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Bed & Breakfast

Dot & Chris Tyler

Penyrallt Uchaf Farm, Crymych, Pembrokeshire, SA41 3RT

Tel: 01239 831282

Mobile: 07920441073

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Holiday Cottage

Ideally suited for exploring the North Pembrokeshire and Ceredigion coastlines, we are well situated to provide easy access to all that the region has to offer.  With so much to do for both children and adults, it is no wonder that so many choose to visit the area, whether for a couple of days, or a couple of weeks.  If you’ve never visited this spectacularly beautiful corner of Wales, here are a few things our area has to offer:


The nearby coast offers a beautiful and diverse collection of beaches, ranging from small coves enclosed by steep limestone cliffs, to wide, sandy expanses that sweep into the distance.  Pembrokeshire itself boasts a collection of some of the best beaches in the UK, which have received more seaside awards than those in any other county (click here to view a collection of images of these wonderful beaches (www.visitpembrokeshire.com/content.asp?nav=27).  

Southwest Wales is also known for its fine surf and is home to the Welsh National Surfing Championships.  Check out the Surf Report and Beach Guides at the BBC website below:


Celtic Quest Coasteering (CQC) is a mobile activity provider offering safe, guided exploration of the Pembrokeshire coast, the home and premier location for Catering.



Southwest Wales is a paradise for birdwatchers and wildlife lovers, with its wide variety of habitats, from upland moor to tidal estuary, the region hosts a plethora of animals including grey seals, manx shearwaters, bottle nosed dolphins, and gannets.  You may even be lucky enough to see a rare sighting of one of the whales that occasionally visit the coast.  More information regarding the Cardigan Bay Special Area of Conservation can be found at: www.cardiganbaysac.org.uk.


What better way to enjoy all of the wildlife and scenery that the area has to offer than to walk its coastal paths and along its steep hedgerows? Traveling on established footpaths, some dating back thousands of years, you can’t fail to be taken in by the stunning scenery and amazing vistas. Explore over 1000 kilometres of footpaths and bridleways that wind there way along rugged cliff tops, through wooded estuaries, and over craggy hills throughout Britain’s only true coastal national park. In particular the Pembrokeshire Coast Path, a spectacular National Trail that stretches 299km from St. Dogmaels to Amroth and incorporates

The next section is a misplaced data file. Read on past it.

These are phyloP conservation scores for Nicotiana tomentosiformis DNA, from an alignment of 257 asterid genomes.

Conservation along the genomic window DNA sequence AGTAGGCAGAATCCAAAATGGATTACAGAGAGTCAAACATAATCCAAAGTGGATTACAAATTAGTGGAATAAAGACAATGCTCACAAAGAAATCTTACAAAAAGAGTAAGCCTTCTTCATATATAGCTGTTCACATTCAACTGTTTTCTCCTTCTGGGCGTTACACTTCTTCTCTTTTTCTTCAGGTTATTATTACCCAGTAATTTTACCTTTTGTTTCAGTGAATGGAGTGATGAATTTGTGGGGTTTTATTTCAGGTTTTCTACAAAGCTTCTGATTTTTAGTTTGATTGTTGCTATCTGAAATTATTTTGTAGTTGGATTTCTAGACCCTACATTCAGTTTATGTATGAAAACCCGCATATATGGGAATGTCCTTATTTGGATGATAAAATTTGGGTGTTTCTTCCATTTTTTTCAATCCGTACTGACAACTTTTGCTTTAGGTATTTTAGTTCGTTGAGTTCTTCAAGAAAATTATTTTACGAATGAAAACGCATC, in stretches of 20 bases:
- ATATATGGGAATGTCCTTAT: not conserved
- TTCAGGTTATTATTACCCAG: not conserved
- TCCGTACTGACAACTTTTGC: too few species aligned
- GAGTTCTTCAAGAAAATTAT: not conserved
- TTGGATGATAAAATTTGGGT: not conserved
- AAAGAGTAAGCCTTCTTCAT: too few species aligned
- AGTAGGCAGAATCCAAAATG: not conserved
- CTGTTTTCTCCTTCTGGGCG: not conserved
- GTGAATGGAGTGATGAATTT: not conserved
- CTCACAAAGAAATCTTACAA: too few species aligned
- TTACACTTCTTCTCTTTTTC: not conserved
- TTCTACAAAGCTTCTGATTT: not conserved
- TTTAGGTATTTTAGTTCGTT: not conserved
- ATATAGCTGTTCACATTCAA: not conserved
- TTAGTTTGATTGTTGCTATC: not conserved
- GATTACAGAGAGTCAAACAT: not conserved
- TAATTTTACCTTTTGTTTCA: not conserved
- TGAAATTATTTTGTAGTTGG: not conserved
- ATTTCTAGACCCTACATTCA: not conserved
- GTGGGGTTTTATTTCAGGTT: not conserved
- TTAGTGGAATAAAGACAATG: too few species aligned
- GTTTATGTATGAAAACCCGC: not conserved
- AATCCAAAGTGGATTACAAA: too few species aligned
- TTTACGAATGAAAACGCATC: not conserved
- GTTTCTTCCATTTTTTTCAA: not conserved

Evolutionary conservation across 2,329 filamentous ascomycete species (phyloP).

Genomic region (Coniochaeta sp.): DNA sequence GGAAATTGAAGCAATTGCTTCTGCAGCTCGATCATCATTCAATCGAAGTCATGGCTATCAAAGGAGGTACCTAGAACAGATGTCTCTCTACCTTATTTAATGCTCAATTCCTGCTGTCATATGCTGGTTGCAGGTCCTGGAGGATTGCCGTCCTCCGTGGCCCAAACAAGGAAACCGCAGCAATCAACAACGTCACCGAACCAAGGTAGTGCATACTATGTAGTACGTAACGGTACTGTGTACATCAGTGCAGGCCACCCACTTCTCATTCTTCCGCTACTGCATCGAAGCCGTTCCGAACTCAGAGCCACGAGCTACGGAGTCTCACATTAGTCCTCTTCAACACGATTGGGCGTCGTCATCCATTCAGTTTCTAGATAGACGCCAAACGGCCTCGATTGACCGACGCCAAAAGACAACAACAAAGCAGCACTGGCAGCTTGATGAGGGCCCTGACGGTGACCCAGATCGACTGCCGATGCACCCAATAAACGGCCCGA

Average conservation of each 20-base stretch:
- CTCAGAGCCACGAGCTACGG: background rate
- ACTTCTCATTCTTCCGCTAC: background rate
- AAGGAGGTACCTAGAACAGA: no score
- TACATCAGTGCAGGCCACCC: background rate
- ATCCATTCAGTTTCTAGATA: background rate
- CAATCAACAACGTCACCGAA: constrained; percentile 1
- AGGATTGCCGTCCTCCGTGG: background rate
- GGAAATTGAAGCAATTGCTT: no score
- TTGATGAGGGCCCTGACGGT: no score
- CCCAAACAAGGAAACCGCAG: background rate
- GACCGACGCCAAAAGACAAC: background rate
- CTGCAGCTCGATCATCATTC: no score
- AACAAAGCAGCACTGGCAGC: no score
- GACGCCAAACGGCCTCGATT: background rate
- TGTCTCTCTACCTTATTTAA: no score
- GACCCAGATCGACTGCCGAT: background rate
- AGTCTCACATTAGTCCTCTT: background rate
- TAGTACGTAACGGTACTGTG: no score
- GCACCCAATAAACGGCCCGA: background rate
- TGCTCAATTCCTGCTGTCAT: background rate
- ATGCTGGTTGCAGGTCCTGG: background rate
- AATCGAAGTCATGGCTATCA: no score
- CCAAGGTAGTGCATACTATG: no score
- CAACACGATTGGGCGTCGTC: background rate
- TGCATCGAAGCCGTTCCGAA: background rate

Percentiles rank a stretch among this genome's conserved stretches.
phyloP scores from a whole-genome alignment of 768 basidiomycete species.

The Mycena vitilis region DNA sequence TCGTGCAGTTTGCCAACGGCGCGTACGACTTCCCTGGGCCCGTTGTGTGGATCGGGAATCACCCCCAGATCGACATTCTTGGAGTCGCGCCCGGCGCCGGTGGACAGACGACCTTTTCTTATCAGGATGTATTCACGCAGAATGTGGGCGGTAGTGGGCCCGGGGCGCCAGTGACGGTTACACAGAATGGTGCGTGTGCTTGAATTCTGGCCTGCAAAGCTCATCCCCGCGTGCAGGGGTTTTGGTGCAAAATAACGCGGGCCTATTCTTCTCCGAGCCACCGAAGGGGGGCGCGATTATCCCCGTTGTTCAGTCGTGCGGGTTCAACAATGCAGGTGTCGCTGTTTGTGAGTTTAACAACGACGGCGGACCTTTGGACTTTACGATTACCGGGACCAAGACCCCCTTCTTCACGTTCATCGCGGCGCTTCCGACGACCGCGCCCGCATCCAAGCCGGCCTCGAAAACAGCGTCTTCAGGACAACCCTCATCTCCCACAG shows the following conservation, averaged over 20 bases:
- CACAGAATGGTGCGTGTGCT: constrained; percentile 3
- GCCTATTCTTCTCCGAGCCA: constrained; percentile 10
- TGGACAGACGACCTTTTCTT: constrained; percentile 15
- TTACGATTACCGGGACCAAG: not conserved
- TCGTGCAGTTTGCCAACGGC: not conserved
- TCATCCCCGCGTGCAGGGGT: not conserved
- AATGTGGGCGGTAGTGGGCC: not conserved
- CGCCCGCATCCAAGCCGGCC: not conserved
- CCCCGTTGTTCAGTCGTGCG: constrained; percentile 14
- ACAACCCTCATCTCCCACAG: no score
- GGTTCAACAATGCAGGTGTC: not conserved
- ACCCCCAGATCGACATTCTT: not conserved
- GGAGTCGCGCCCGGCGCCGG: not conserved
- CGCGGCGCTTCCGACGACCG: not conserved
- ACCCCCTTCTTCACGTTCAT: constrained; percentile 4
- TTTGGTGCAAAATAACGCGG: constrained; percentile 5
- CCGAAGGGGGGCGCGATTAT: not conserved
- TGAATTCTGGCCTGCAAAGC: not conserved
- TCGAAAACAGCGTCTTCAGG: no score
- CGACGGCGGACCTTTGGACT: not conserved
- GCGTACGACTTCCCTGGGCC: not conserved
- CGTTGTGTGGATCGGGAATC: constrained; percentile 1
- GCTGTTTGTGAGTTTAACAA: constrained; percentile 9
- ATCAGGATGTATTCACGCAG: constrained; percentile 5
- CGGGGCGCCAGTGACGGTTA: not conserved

If you’d like to go a little faster, the area provides cycling opportunities for all levels of ability.  Bring your own bike or rent one from one of the numerous local bike shops.  Whether you want to tour the coast and quiet country roads or tackle the trails on a mountain bike, there is plenty to offer individuals and whole families.  There are so many options available for cyclists in the area that there are numerous websites devoted to the local resources:

 www.visitwales.com/things-to-do/activities/biking/cycling, www.cyclepembrokeshire.com/, www.discoverceredigion.co.uk/English/what/cycling/Pages/default.aspx


Known not just for the region’s outstanding natural beauty, this sleepy corner of Wales boasts an abundance of ruins and relics from a bygone age.  These remnants, castles, mills, palaces, farms, churches, and cathedrals, as well as stone circles, earthen forts, roundhouses, and burial chambers, tell the story of life in Wales in an interesting and sometimes interactive manner.  For instance, located just a few miles away is Castel Henlys: www.castellhenllys.com/, a reconstructed Iron Age fort that was the exclusive setting for the filming of the BBC series “Surviving the Iron Age” .Guided tours are available, as are interactive activities, which include skills from the past, living in a roundhouse, and special Celtic Iron Age activities for children.  If the Iron Age is not for you, perhaps you’d enjoy a visit to the ruined abbey at St. Dogmaels: www.stdogmaelsabbey.org.uk/ or the fabulous Bishop’s Palace and Cathedral at St Davids, Britain’s smallest city: www.castlewales.com/sdbishop.html  or instead Carew Tidal Mill, Wales’ only restored tidal mill: www.carewcastle.com/ .  

This is just a tiny selection of the myriad of historic and prehistoric sites and structures that dot the hillsides, valleys, and coastlines.  There is sure to be something to appeal to everyone!


If you’re looking for a little more excitement and fun for all the family, Oakwood Theme Park isn’t far away.  The park offers both family and thrill rides and includes Megaphobia, which was voted Best Wooden Roller Coast in the World by Coaster Enthusiasts: www.oakwoodthemepark.co.uk.

.You could also visit Folly Farm Adventure Park and Zoo, winner of the best family day out in Wales. www.folly-farm.co.uk


For those looking for a more natural high, the Pembrokeshire coastline is known for it’s superb sea cliff climbing areas. The limestone cliffs are also said to have the exceptional ability to trap the sun and provide great climbing conditions when other climbing areas might be closed.  There are a number of different companies that offer equipment and lessons based in the vicinity of St Davids.